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Korean old people rock

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24.08.2019
A sign hanging inside cafe Silver Made. Photo by David Tizzard
By David Tizzard

I'm sure all of you reading this know a few. Perhaps white of hair, loud of voice, and often wrinkled in features - yet despite what social media and the never-ending internet neologisms might suggest, I put it to you that Korean old people rock.

One should not forget the Korean elderly people are (in large part) the reason the country exists the way it does today, with its air-conditioners, Samsung Galaxy Note 10s, award-winning filmmakers, high-end department stores, and 24-hour kimbap-selling convenience stores.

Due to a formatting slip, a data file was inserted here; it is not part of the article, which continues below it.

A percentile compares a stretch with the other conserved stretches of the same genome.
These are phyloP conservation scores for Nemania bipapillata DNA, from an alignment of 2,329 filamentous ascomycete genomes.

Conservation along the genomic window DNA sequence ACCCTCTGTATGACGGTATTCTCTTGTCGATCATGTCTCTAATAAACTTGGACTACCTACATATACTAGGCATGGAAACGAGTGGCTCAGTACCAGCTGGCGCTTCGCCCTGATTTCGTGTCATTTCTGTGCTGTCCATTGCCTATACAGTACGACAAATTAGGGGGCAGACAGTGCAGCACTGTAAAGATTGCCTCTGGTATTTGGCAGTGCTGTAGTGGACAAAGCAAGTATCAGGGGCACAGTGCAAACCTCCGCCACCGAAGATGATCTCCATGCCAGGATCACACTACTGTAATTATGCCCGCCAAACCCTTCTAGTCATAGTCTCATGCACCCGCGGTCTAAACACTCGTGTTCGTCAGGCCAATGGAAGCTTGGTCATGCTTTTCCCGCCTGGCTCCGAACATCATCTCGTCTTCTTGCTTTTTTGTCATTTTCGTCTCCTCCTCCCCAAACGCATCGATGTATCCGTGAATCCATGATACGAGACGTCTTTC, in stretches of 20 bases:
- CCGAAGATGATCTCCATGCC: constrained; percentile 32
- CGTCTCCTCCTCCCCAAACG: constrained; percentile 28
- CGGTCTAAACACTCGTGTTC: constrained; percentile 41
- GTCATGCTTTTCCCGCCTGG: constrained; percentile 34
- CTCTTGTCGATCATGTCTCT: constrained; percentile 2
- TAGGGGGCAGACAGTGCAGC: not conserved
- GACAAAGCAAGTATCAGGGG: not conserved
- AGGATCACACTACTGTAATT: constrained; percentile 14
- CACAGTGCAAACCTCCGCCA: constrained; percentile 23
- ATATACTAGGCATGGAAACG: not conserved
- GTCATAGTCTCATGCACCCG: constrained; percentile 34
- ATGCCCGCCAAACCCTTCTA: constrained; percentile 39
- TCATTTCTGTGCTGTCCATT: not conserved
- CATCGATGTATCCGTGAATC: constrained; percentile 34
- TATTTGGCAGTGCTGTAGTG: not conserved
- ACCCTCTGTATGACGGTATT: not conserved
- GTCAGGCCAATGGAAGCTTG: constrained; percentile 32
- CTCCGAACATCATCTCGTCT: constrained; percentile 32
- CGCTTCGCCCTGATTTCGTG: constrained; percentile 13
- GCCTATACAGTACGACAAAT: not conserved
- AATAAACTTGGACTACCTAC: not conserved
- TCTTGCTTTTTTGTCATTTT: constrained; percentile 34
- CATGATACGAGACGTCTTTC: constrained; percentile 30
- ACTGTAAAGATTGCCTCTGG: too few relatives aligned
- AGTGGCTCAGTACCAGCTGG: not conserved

The older generation toiled through and endured far more strenuous conditions (politically, economically, and culturally) yet still transformed South Korea from a country mired with poverty and war into the world's 11th largest economy.

It is always devastating to become aware of the fact that despite the Confucian tradition of venerating one's elders, that does not always transfer itself into actuality in a modern globalized 21st century society. Of course, the honourific language remains, but what does a bit of "jon-dem-mal" really matter when you are largely ignored by younger generations and asked to live out of eye-sight so as not to be a burden to those wearing tight shorts and XXXX t-shirts.

A 2016 OECD survey reports that half of those South Koreans over the age of 65 live in poverty - distressing statistics for a nation that has yet to really embrace altruism and charity to those in need.

Moreover, with nascent........

© The Korea Times